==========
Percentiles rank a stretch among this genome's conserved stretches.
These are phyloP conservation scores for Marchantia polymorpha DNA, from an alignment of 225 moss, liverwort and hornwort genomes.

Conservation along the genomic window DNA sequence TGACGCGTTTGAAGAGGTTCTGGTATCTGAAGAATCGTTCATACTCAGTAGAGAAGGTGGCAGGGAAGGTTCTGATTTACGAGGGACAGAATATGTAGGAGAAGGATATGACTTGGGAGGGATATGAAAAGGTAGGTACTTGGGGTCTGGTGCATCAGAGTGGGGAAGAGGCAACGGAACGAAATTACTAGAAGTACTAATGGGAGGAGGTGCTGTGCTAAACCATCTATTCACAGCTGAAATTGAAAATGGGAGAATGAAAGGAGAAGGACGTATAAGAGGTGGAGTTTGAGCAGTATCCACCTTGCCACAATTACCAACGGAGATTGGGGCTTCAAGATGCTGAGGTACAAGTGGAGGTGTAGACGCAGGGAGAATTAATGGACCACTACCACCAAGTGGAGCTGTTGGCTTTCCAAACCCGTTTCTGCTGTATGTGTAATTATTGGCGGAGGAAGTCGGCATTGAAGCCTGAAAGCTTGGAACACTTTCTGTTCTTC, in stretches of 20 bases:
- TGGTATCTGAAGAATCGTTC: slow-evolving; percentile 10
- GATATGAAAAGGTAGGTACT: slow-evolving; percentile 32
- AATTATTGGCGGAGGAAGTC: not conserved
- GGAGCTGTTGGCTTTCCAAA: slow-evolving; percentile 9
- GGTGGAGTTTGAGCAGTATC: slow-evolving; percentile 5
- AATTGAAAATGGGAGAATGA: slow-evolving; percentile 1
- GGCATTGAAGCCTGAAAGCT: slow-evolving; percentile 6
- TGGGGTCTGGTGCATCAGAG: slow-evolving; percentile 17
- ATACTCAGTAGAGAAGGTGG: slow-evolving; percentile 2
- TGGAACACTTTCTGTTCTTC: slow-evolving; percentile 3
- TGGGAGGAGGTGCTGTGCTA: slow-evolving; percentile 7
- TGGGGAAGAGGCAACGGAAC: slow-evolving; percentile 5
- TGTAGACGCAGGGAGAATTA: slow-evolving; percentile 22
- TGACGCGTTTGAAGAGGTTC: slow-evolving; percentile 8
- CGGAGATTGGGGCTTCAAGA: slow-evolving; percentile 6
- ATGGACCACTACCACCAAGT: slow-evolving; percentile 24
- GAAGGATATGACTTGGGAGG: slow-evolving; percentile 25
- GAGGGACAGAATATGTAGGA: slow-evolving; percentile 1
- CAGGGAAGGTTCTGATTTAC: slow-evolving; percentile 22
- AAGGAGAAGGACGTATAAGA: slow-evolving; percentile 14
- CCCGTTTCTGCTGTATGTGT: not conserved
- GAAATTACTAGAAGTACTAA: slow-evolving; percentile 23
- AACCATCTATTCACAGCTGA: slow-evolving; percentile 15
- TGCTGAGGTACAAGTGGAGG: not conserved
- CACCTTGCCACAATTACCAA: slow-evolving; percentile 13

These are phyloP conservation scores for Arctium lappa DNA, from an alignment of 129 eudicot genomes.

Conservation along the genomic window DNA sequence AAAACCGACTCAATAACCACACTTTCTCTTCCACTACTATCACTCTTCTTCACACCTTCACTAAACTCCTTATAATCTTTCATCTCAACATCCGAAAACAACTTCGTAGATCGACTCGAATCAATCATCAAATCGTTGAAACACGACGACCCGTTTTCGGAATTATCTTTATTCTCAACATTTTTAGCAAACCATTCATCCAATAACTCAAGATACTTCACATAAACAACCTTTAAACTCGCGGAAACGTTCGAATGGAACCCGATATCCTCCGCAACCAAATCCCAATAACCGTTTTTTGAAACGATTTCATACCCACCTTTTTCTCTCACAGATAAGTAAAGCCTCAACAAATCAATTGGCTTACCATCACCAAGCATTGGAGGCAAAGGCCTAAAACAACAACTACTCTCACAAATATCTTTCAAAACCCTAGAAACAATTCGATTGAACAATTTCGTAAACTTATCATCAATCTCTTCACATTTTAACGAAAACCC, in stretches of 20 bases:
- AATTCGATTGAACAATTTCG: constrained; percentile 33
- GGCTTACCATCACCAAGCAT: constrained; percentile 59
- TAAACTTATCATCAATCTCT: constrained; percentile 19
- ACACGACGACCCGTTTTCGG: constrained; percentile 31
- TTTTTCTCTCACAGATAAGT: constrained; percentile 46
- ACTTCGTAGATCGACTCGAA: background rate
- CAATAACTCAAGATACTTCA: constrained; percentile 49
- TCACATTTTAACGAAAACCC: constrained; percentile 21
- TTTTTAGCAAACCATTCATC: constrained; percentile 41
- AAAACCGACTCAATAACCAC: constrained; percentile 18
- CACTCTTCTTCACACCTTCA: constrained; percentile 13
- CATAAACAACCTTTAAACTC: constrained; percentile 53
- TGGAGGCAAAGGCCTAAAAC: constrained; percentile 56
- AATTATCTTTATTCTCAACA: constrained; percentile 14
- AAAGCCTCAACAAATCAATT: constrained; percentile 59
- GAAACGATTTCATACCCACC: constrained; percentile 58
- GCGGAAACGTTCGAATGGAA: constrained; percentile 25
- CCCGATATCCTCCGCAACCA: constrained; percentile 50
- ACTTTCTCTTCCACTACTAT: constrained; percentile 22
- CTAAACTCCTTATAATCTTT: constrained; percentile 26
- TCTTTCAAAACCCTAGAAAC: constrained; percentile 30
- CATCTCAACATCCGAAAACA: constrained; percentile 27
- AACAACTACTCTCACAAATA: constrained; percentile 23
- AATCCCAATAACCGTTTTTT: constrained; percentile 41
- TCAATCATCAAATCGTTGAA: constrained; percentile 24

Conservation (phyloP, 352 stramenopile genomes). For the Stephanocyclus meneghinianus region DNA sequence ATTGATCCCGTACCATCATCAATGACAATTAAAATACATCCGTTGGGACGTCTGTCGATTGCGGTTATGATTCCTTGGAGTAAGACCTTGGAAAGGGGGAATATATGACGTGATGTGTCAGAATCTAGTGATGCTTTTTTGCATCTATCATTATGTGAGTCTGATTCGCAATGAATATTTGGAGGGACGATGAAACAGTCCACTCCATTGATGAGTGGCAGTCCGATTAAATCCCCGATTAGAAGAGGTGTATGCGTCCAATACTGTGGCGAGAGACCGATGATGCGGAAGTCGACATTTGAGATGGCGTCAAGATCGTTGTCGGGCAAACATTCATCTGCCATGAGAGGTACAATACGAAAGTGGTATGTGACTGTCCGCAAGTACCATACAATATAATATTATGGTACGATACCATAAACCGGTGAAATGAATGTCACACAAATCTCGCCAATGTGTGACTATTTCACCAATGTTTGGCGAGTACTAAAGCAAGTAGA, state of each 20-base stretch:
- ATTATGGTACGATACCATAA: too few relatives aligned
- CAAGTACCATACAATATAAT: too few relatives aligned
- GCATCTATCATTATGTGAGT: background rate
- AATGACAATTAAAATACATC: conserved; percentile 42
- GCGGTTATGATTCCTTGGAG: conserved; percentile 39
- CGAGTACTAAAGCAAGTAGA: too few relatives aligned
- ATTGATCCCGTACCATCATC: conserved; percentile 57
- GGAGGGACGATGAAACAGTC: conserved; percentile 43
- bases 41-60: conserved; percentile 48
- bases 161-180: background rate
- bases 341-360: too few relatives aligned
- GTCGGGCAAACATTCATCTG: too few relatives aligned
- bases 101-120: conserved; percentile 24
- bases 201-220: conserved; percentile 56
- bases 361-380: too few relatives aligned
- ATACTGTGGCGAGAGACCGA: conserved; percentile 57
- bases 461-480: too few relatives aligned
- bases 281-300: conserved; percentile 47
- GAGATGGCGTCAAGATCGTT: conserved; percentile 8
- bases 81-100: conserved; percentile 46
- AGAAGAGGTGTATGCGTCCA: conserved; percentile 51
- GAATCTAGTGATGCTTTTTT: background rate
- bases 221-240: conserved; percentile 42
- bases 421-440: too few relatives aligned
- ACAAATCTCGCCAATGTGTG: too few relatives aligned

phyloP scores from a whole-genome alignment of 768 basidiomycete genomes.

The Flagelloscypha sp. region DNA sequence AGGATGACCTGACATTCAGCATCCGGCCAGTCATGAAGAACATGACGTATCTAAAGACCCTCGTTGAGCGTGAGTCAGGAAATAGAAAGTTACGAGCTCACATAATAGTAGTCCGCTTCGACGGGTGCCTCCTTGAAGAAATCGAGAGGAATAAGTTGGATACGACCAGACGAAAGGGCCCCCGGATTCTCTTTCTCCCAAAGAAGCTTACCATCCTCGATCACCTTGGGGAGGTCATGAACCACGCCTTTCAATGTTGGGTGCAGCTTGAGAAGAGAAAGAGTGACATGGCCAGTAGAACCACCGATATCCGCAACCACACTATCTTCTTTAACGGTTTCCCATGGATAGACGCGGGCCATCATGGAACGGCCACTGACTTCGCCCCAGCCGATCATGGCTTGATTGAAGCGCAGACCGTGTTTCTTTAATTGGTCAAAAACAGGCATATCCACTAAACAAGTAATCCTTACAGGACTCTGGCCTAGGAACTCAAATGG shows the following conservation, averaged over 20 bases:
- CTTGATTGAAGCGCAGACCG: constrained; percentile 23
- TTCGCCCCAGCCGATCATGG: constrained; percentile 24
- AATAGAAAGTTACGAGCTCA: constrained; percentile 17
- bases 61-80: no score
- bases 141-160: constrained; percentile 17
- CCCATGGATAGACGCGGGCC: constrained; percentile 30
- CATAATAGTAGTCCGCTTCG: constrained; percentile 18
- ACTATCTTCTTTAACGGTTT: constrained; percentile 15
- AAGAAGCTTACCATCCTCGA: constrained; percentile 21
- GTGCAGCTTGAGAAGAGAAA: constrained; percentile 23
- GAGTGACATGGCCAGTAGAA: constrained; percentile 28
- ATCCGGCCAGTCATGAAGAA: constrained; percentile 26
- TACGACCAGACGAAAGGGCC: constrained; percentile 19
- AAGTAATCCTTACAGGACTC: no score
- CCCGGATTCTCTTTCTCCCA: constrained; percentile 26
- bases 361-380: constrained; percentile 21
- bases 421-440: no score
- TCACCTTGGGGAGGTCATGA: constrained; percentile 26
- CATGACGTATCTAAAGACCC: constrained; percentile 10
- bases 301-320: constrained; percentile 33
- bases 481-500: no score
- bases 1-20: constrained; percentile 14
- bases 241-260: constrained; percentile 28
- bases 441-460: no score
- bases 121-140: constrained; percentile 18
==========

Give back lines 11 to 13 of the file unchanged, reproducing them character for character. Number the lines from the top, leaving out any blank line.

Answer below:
- TGGGGTCTGGTGCATCAGAG: slow-evolving; percentile 17
- ATACTCAGTAGAGAAGGTGG: slow-evolving; percentile 2
- TGGAACACTTTCTGTTCTTC: slow-evolving; percentile 3